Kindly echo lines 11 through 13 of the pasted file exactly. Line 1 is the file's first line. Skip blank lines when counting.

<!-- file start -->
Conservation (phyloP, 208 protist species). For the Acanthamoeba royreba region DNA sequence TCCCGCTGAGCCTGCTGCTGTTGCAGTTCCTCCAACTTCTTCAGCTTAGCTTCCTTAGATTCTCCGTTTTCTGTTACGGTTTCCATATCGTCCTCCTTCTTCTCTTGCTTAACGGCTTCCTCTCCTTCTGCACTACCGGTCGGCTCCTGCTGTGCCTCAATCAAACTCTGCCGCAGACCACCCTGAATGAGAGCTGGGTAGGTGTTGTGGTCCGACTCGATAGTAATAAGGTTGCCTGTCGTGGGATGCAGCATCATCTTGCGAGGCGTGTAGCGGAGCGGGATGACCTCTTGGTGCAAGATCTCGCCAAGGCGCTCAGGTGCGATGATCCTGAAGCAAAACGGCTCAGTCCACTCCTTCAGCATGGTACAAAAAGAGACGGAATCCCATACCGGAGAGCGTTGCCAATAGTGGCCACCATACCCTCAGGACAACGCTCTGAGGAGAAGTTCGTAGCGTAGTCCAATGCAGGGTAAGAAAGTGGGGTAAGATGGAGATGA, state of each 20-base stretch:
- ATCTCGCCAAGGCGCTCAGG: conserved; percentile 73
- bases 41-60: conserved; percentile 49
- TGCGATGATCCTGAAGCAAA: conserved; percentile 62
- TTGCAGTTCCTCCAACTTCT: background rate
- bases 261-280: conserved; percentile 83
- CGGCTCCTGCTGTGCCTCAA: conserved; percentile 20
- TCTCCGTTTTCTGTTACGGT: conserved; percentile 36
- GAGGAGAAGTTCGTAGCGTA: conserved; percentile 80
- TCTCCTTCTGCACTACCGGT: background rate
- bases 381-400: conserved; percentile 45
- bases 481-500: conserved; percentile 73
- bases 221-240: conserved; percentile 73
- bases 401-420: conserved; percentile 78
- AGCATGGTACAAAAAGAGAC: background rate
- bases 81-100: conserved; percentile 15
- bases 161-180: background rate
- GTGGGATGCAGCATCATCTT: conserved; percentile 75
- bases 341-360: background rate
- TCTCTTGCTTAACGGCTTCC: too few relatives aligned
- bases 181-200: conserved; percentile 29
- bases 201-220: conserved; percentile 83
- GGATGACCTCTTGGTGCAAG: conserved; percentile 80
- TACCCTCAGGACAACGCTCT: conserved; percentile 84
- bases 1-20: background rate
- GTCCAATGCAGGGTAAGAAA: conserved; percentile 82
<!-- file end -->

- bases 381-400: conserved; percentile 45
- bases 481-500: conserved; percentile 73
- bases 221-240: conserved; percentile 73